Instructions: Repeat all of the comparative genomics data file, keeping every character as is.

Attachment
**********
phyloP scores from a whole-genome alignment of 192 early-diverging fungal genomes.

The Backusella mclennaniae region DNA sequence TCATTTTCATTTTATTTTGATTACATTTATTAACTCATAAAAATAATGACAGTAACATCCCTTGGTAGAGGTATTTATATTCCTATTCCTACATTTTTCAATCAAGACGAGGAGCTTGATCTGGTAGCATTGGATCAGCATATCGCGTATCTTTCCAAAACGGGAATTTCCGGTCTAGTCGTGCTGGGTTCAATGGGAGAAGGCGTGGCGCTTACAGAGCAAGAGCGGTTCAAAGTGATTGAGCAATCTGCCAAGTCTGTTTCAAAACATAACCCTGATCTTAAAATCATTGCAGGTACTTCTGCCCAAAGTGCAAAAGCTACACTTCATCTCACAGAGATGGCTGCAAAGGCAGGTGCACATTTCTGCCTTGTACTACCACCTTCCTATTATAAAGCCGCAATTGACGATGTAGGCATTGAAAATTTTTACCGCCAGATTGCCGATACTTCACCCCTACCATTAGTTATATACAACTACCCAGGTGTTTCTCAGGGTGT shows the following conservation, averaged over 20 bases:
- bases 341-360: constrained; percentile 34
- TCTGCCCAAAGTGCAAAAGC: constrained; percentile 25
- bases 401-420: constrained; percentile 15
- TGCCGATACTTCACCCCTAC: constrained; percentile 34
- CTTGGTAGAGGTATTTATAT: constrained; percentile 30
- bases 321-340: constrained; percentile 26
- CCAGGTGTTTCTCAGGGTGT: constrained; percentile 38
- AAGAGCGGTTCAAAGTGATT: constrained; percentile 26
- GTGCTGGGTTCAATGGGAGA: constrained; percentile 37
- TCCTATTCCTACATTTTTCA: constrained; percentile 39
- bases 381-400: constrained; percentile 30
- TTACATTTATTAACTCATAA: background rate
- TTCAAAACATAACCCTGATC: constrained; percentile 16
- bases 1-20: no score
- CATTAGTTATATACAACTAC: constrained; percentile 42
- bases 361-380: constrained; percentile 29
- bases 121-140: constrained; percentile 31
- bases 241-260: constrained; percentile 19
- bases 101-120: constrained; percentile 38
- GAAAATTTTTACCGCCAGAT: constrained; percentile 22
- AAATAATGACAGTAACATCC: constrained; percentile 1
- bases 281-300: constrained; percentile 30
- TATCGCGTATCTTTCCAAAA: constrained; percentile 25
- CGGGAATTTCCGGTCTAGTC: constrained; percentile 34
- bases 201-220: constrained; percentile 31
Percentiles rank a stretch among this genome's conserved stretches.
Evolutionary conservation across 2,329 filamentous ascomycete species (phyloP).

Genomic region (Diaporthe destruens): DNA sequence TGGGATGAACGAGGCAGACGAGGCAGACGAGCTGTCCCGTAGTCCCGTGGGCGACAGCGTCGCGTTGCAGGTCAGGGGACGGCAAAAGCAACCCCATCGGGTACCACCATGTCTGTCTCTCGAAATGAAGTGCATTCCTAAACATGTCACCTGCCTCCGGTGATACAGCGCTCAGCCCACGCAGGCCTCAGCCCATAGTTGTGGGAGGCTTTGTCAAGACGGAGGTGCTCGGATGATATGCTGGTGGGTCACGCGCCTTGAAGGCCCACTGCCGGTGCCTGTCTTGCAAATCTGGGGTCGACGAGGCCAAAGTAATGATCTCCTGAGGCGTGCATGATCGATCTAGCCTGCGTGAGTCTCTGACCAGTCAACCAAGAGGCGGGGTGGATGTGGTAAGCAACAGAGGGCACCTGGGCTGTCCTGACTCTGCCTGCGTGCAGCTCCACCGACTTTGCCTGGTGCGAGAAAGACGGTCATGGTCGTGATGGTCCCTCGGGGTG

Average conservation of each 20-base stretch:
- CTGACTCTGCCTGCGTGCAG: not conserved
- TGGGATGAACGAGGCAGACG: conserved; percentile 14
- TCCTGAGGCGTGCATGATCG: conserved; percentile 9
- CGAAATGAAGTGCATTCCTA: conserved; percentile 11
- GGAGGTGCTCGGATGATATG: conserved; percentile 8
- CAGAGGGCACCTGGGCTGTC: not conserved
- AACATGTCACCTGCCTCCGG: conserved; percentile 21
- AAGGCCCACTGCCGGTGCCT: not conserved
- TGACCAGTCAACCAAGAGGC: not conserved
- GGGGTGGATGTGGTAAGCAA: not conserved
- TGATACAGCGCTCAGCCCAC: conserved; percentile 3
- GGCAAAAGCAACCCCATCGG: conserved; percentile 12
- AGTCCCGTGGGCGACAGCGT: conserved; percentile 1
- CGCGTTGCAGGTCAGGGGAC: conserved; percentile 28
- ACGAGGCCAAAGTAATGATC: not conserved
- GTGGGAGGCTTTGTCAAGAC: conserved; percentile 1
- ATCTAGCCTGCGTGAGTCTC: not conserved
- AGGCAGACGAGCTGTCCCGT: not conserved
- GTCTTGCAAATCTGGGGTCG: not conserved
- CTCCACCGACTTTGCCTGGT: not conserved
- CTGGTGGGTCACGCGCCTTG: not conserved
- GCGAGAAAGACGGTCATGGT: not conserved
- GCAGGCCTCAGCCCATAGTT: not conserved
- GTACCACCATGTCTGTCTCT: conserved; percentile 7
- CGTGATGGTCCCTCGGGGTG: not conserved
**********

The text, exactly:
phyloP scores from a whole-genome alignment of 192 early-diverging fungal genomes.

The Backusella mclennaniae region DNA sequence TCATTTTCATTTTATTTTGATTACATTTATTAACTCATAAAAATAATGACAGTAACATCCCTTGGTAGAGGTATTTATATTCCTATTCCTACATTTTTCAATCAAGACGAGGAGCTTGATCTGGTAGCATTGGATCAGCATATCGCGTATCTTTCCAAAACGGGAATTTCCGGTCTAGTCGTGCTGGGTTCAATGGGAGAAGGCGTGGCGCTTACAGAGCAAGAGCGGTTCAAAGTGATTGAGCAATCTGCCAAGTCTGTTTCAAAACATAACCCTGATCTTAAAATCATTGCAGGTACTTCTGCCCAAAGTGCAAAAGCTACACTTCATCTCACAGAGATGGCTGCAAAGGCAGGTGCACATTTCTGCCTTGTACTACCACCTTCCTATTATAAAGCCGCAATTGACGATGTAGGCATTGAAAATTTTTACCGCCAGATTGCCGATACTTCACCCCTACCATTAGTTATATACAACTACCCAGGTGTTTCTCAGGGTGT shows the following conservation, averaged over 20 bases:
- bases 341-360: constrained; percentile 34
- TCTGCCCAAAGTGCAAAAGC: constrained; percentile 25
- bases 401-420: constrained; percentile 15
- TGCCGATACTTCACCCCTAC: constrained; percentile 34
- CTTGGTAGAGGTATTTATAT: constrained; percentile 30
- bases 321-340: constrained; percentile 26
- CCAGGTGTTTCTCAGGGTGT: constrained; percentile 38
- AAGAGCGGTTCAAAGTGATT: constrained; percentile 26
- GTGCTGGGTTCAATGGGAGA: constrained; percentile 37
- TCCTATTCCTACATTTTTCA: constrained; percentile 39
- bases 381-400: constrained; percentile 30
- TTACATTTATTAACTCATAA: background rate
- TTCAAAACATAACCCTGATC: constrained; percentile 16
- bases 1-20: no score
- CATTAGTTATATACAACTAC: constrained; percentile 42
- bases 361-380: constrained; percentile 29
- bases 121-140: constrained; percentile 31
- bases 241-260: constrained; percentile 19
- bases 101-120: constrained; percentile 38
- GAAAATTTTTACCGCCAGAT: constrained; percentile 22
- AAATAATGACAGTAACATCC: constrained; percentile 1
- bases 281-300: constrained; percentile 30
- TATCGCGTATCTTTCCAAAA: constrained; percentile 25
- CGGGAATTTCCGGTCTAGTC: constrained; percentile 34
- bases 201-220: constrained; percentile 31
Percentiles rank a stretch among this genome's conserved stretches.
Evolutionary conservation across 2,329 filamentous ascomycete species (phyloP).

Genomic region (Diaporthe destruens): DNA sequence TGGGATGAACGAGGCAGACGAGGCAGACGAGCTGTCCCGTAGTCCCGTGGGCGACAGCGTCGCGTTGCAGGTCAGGGGACGGCAAAAGCAACCCCATCGGGTACCACCATGTCTGTCTCTCGAAATGAAGTGCATTCCTAAACATGTCACCTGCCTCCGGTGATACAGCGCTCAGCCCACGCAGGCCTCAGCCCATAGTTGTGGGAGGCTTTGTCAAGACGGAGGTGCTCGGATGATATGCTGGTGGGTCACGCGCCTTGAAGGCCCACTGCCGGTGCCTGTCTTGCAAATCTGGGGTCGACGAGGCCAAAGTAATGATCTCCTGAGGCGTGCATGATCGATCTAGCCTGCGTGAGTCTCTGACCAGTCAACCAAGAGGCGGGGTGGATGTGGTAAGCAACAGAGGGCACCTGGGCTGTCCTGACTCTGCCTGCGTGCAGCTCCACCGACTTTGCCTGGTGCGAGAAAGACGGTCATGGTCGTGATGGTCCCTCGGGGTG

Average conservation of each 20-base stretch:
- CTGACTCTGCCTGCGTGCAG: not conserved
- TGGGATGAACGAGGCAGACG: conserved; percentile 14
- TCCTGAGGCGTGCATGATCG: conserved; percentile 9
- CGAAATGAAGTGCATTCCTA: conserved; percentile 11
- GGAGGTGCTCGGATGATATG: conserved; percentile 8
- CAGAGGGCACCTGGGCTGTC: not conserved
- AACATGTCACCTGCCTCCGG: conserved; percentile 21
- AAGGCCCACTGCCGGTGCCT: not conserved
- TGACCAGTCAACCAAGAGGC: not conserved
- GGGGTGGATGTGGTAAGCAA: not conserved
- TGATACAGCGCTCAGCCCAC: conserved; percentile 3
- GGCAAAAGCAACCCCATCGG: conserved; percentile 12
- AGTCCCGTGGGCGACAGCGT: conserved; percentile 1
- CGCGTTGCAGGTCAGGGGAC: conserved; percentile 28
- ACGAGGCCAAAGTAATGATC: not conserved
- GTGGGAGGCTTTGTCAAGAC: conserved; percentile 1
- ATCTAGCCTGCGTGAGTCTC: not conserved
- AGGCAGACGAGCTGTCCCGT: not conserved
- GTCTTGCAAATCTGGGGTCG: not conserved
- CTCCACCGACTTTGCCTGGT: not conserved
- CTGGTGGGTCACGCGCCTTG: not conserved
- GCGAGAAAGACGGTCATGGT: not conserved
- GCAGGCCTCAGCCCATAGTT: not conserved
- GTACCACCATGTCTGTCTCT: conserved; percentile 7
- CGTGATGGTCCCTCGGGGTG: not conserved